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dc.contributor.authorBlekken, Lene Elisabeth
dc.contributor.authorNakrem, Sigrid
dc.contributor.authorGjeilo, Kari Hanne
dc.contributor.authorNorton, Christine
dc.contributor.authorMørkved, Siv
dc.contributor.authorVinsnes, Anne Guttormsen
dc.identifier.citationImplementation Science. 2015, 10 (1), .nb_NO
dc.description.abstractBackground Fecal incontinence has a high prevalence in the nursing home population which cannot be explained by co-morbidity or anatomic and physiological changes of aging alone. Our hypothesis is that fecal incontinence can be prevented, cured, or ameliorated by offering care staff knowledge of best practice. However, it is not clear which educational model is most effective. To assess the effect of two educational programs for care staff, we planned a three armed cluster-randomized controlled trial. There is a lack of research reporting effects of interventions targeting improved continence care processes in older patients. Thus, to improve the quality of the planned trial, we decided to carry out a pilot study to investigate the feasibility of the planned design, the interventions (educational programs) and the outcome measures, and to enable a power calculation. This paper reports the results from the pilot study. Methods Three nursing homes, representing each arm of the planned trial, were recruited. Criteria for assessing success of feasibility were pre-specified. Methods, outcome measures, acceptability, and adherence of the components of the intervention were evaluated by descriptive statistical analyses and qualitative content analysis of one focus group interview (n = 7) and four individual interviews. Results The main study is feasible with one major and some minor modifications. Due to challenges with recruitment and indications supporting the assumption that a single intervention with one workshop is not sufficient as an implementation strategy, the main study will be reduced to two arms: a multifaceted education intervention and control. The components of the multifaceted intervention seemed to work well together and need only minor modification. Important barriers to consider were sub-optimal use of skill-mix, problems of communicating important assessments and care plans, and isolated nurses with an indistinct nurse identity. Conclusions Overall, the main study is feasible. The pedagogical approach needs to consider the identified barriers. Thus, it is essential to empower nurses in their professional role, to facilitate clinical reasoning and critical thinking among care staff, and to facilitate processes to enable care staff to find, report, and utilize information in the electronic patient record. Trial registration NCT01939821nb_NO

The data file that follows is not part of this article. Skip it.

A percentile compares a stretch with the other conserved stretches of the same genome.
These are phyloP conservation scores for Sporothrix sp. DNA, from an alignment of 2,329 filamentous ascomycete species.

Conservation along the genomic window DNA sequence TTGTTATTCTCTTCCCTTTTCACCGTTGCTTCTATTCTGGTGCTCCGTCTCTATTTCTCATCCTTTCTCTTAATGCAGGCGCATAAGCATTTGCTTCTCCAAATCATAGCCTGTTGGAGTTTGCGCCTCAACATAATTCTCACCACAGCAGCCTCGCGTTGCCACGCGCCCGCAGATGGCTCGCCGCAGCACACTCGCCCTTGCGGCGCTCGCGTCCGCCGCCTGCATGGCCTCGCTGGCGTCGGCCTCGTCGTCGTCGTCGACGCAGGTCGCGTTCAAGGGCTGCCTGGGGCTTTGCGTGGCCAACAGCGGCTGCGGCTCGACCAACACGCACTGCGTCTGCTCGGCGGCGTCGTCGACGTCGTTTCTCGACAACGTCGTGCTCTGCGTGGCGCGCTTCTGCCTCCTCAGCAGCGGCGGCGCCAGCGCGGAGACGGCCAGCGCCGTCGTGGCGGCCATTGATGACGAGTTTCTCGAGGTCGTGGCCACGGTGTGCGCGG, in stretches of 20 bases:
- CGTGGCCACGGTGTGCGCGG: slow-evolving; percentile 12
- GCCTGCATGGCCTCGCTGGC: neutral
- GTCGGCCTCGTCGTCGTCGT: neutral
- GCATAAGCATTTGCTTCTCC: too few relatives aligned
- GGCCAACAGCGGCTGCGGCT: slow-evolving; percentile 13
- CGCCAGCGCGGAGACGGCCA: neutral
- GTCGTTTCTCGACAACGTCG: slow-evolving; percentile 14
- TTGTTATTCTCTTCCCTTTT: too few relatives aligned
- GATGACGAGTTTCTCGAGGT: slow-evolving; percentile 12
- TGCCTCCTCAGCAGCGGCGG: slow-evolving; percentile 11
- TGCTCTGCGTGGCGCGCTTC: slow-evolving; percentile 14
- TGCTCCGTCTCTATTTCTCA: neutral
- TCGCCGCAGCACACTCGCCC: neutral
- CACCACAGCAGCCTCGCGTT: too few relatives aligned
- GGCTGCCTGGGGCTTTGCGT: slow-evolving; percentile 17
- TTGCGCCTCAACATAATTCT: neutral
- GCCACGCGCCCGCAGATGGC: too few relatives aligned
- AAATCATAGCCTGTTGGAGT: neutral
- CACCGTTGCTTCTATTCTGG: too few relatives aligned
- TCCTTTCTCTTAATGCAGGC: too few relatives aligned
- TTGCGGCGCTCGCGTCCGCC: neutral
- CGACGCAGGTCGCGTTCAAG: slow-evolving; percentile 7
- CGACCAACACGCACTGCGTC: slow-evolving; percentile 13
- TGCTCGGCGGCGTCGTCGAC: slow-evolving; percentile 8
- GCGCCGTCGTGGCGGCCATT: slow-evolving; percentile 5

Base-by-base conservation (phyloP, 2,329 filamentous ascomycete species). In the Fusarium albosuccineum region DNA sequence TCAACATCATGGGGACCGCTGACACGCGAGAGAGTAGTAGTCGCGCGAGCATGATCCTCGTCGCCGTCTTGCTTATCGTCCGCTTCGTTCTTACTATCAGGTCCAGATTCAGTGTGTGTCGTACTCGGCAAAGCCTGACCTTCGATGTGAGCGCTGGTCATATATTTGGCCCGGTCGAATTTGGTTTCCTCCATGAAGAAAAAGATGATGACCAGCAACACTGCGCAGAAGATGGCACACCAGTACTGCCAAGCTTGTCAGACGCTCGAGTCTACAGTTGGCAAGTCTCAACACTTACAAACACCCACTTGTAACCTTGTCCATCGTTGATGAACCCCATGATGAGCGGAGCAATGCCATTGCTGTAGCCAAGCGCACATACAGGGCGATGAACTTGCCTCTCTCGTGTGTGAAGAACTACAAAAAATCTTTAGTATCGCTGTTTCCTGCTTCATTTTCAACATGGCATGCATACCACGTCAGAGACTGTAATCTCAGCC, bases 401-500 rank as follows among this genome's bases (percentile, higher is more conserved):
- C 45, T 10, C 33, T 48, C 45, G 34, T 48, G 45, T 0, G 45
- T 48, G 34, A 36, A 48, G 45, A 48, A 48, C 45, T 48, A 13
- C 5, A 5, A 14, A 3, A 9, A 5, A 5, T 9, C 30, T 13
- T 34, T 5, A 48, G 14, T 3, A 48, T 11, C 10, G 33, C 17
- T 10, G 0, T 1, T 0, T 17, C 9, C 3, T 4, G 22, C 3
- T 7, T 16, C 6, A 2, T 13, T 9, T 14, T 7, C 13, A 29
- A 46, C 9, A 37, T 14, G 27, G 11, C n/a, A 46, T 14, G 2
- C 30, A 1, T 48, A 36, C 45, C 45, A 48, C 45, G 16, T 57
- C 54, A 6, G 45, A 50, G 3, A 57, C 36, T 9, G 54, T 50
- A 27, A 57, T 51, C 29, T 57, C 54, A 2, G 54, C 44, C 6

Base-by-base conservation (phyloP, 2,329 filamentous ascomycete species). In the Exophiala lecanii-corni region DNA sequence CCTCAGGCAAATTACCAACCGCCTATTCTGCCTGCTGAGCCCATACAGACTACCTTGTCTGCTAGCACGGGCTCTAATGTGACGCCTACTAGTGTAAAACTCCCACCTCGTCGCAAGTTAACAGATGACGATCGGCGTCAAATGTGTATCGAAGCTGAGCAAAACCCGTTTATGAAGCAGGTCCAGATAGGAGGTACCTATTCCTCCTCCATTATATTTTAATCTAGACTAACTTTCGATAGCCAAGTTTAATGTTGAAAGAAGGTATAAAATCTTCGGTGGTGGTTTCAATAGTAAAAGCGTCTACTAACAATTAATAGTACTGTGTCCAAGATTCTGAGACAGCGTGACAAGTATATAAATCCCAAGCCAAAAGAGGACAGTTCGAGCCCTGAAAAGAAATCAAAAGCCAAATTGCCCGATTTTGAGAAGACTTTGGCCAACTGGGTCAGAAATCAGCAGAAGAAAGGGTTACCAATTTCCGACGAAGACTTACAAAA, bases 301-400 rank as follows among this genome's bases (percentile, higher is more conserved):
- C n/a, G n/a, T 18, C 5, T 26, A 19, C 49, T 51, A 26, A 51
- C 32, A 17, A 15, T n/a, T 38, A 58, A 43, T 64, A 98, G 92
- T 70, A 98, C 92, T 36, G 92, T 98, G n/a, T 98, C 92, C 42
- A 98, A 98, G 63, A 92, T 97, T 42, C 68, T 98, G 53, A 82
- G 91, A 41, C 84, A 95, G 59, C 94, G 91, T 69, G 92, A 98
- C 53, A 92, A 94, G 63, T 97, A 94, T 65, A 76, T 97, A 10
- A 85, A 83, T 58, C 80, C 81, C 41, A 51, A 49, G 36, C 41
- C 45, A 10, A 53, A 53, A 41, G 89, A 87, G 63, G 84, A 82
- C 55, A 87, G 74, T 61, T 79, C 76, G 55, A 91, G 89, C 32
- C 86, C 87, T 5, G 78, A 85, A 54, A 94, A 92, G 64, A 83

dc.publisherBioMed Centralnb_NO
dc.rightsNavngivelse 4.0 Internasjonal*
dc.titleFeasibility, acceptability, and adherence of two educational programs for care staff concerning nursing home patients' fecal incontinence: A pilot study preceding a cluster-randomized controlled trialnb_NO
dc.typeJournal articlenb_NO
dc.typePeer reviewednb_NO
dc.source.journalImplementation Sciencenb_NO
dc.description.localcode© 2015 Blekken et al.; licensee BioMed Central. This is an Open Access article distributed under the terms of the Creative Commons Attribution License (
cristin.unitnameInstitutt for samfunnsmedisin og sykepleie
cristin.unitnameInstitutt for sirkulasjon og bildediagnostikk

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Navngivelse 4.0 Internasjonal
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